The NFL’s Billion Dollars’ Worth of Injured Quarterbacks

From a Wall Street Journal story by Andrew Beaton headlined “The NFL’s Billion Dollars’ Worth of Injured Quarterbacks”:

After quarterback Joe Burrow suffered a wrist injury last Thursday that will likely end his season, Cincinnati Bengals coach Zac Taylor tried to sound optimistic.

“I’m excited to see this team respond,” he said. “This season is far from over.”

Taylor was just the latest coach forced to reckon with losing his most important player. A year that began with Aaron Rodgers tearing his Achilles just moments into his debut as a New York Jet has turned into a war of attrition among quarterbacks.

These injuries have already upended the playoff picture as teams scramble to replace their sidelined stars. The most consistent trait of Super Bowl contenders this year has been keeping their quarterbacks upright, and it has never been more costly to have someone at this one particular position get hurt. This unusual flurry of injuries coincides with a moment when quarterbacks are getting paid more than ever.

The quarterbacks who have dealt with major injuries this season—forcing them to miss significant time and in many cases sending them to injured reserve—have contracts with values exceeding $1 billion dollars. Burrow alone accounts for $275 million of that after he signed a record-breaking contract before the season that pays him $55 million a year.

Now a Cincinnati season that kicked off with championship aspirations rests in the hands of quarterback Jake Browning, who had thrown one career pass before subbing in for Burrow during a loss to the Ravens that dropped the Bengals to 5-5 on the season.

One of the Bengals’ division rivals has the misfortune of sharing the same problem. Right before Burrow went down, the Cleveland Browns said Deshaun Watson would miss the remainder of the season because he needs shoulder surgery.

When the Browns traded three first-round picks for Watson last year, they handed him a groundbreaking contract that’s fully guaranteed for $230 million over five seasons. They haven’t gotten much of a return on that investment. Watson has played in just 12 games during his first two seasons with the club, owing to injury and an 11-game suspension in 2022.

Watson’s injury also came during a season the Browns were all-in on financially. When they tweaked Watson’s contract earlier this year, it reduced how much he cost against this season’s salary cap and allowed them to afford the other talent on their roster. That bill will be due in the coming years, when his cap cost will sky rocket and gum up their books.

The Browns still have a good shot at the playoffs because of all that other talent. Buoyed by arguably the NFL’s best defense, the Browns managed to beat the Steelers 13-10 on Sunday despite a poor game from rookie Dorian Thompson-Robinson.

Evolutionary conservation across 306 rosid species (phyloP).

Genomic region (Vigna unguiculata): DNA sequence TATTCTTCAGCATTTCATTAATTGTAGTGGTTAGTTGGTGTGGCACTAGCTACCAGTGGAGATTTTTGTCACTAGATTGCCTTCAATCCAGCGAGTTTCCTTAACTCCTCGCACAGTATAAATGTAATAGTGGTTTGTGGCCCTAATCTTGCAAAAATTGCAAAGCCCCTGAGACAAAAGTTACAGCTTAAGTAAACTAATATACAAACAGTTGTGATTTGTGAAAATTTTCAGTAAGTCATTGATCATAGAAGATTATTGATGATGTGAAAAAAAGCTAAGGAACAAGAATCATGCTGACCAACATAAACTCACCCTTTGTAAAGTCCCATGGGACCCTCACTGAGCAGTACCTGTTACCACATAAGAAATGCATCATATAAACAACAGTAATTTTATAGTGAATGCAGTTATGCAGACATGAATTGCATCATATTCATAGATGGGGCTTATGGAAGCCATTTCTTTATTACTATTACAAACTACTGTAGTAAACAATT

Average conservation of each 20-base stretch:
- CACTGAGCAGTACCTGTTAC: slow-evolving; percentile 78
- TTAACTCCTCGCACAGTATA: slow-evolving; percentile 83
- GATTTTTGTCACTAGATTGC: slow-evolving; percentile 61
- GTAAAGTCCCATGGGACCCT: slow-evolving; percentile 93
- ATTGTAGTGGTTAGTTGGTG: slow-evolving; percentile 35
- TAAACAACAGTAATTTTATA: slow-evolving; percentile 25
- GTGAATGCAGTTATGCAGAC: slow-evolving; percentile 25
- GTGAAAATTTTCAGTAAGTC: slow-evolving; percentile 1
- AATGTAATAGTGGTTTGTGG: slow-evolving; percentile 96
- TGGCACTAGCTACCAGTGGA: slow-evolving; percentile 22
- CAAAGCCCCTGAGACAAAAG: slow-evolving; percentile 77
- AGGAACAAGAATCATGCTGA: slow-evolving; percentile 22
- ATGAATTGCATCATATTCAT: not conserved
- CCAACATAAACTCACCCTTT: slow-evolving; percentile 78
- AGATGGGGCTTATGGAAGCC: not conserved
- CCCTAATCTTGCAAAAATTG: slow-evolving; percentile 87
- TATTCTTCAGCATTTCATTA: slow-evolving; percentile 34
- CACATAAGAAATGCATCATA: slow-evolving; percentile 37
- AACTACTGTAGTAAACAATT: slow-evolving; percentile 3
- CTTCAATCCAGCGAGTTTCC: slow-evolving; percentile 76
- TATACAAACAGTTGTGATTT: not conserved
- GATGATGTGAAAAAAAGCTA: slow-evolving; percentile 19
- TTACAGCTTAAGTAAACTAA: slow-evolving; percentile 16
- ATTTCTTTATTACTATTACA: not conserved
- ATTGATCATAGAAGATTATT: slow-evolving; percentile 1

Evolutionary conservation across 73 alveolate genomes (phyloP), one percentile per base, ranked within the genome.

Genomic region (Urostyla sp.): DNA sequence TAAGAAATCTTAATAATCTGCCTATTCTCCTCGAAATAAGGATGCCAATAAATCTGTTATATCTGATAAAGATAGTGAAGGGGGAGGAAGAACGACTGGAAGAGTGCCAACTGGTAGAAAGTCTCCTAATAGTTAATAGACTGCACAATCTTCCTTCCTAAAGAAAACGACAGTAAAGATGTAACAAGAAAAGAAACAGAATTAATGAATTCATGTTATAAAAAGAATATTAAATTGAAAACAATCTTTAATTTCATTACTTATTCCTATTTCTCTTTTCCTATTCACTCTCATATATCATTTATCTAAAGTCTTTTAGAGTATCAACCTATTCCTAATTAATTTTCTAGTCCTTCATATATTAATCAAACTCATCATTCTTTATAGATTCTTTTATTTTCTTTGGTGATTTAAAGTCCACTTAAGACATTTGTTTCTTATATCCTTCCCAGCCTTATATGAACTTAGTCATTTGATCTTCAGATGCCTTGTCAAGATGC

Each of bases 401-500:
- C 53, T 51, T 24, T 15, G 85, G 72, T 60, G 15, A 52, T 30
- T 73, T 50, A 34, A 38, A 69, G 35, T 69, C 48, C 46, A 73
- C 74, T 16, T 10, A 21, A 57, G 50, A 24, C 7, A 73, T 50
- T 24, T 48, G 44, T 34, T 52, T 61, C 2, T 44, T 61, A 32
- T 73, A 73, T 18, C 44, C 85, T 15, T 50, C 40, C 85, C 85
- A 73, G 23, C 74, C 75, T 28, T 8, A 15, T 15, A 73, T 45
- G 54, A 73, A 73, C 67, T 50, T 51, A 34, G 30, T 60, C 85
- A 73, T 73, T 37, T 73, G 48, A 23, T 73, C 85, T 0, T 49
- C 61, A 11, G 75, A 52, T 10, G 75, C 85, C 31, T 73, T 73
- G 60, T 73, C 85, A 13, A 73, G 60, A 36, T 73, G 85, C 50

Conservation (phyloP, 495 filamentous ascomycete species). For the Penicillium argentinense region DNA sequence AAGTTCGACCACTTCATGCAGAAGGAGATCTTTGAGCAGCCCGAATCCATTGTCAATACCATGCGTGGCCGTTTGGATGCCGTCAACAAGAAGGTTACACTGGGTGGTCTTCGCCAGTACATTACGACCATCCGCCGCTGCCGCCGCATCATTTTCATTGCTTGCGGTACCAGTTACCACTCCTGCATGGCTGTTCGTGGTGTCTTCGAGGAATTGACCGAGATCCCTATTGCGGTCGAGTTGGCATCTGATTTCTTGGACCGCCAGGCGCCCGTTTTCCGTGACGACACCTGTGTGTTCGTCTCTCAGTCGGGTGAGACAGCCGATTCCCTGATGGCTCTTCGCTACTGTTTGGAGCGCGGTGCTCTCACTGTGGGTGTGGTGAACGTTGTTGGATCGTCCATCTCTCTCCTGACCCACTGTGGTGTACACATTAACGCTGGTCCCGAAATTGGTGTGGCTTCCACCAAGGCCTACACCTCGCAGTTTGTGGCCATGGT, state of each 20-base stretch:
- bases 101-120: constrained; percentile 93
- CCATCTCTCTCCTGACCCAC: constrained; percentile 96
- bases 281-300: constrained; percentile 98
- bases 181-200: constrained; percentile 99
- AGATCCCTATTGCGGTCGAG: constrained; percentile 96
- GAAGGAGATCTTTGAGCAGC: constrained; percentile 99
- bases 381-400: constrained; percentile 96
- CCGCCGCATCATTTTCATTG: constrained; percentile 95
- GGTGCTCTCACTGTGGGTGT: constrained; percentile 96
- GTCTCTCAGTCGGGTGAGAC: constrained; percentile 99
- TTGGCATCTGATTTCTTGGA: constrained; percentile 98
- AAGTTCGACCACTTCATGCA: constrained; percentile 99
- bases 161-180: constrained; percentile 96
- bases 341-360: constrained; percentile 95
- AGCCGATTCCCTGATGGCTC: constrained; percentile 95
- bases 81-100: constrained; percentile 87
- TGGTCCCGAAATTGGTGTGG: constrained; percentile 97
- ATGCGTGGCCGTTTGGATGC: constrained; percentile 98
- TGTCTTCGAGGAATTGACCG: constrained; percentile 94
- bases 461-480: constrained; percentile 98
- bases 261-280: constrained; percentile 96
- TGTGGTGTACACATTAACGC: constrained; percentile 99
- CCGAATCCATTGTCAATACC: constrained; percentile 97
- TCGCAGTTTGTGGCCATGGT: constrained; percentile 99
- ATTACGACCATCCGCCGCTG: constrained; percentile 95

The Giants are another team that handsomely rewarded their quarterback with a rich new contract last offseason. Then with a new $160 million deal, Daniel Jones regressed before he tore a ligament in his knee, which has him sidelined for the rest of the year.

That puts the Giants in an awkward position. While they can’t get out of the money they owe him next season, they’re also on track for a top draft pick to potentially replace Jones and make him an extraordinarily expensive back up.

Another rookie, Tommy DeVito, led the Giants to a win over the Washington Commanders on Sunday, and he’s part of a phenomenon all the injuries have helped create. Ten rookies have started games at quarterback this season—the most in any non-strike year since at least 1950. One of those is the Indianapolis Colts’ Anthony Richardson, who had a promising start to his career before he became another name on the long list of injured passers.

No team has pivoted quite as seamlessly as the Minnesota Vikings, who were unlucky to lose Kirk Cousins but lucky that he went down before the trade deadline. That allowed them to swing a deal with the Arizona Cardinals for Joshua Dobbs, who led the team to back-to-back wins in his first two games before Minnesota lost a 21-20 nail-biter to the Broncos on Sunday night.

The Jets didn’t bring in a replacement after Rodgers went down and instead handed the offense back to Zach Wilson, the quarterback who has disappointed since they took him with the No. 2 overall pick in 2021. They may regret not having made a move for Dobbs or someone similar. Their offensive futility continued on Sunday when they lost 32-6 to the Buffalo Bills.

Rodgers hopes to defy expectations and return this season. But now, with the Jets losing three straight games, the question is just as much about whether there’s a point to an attempted comeback: the Jets may fully sink out of playoff contention by the time he’s ready.

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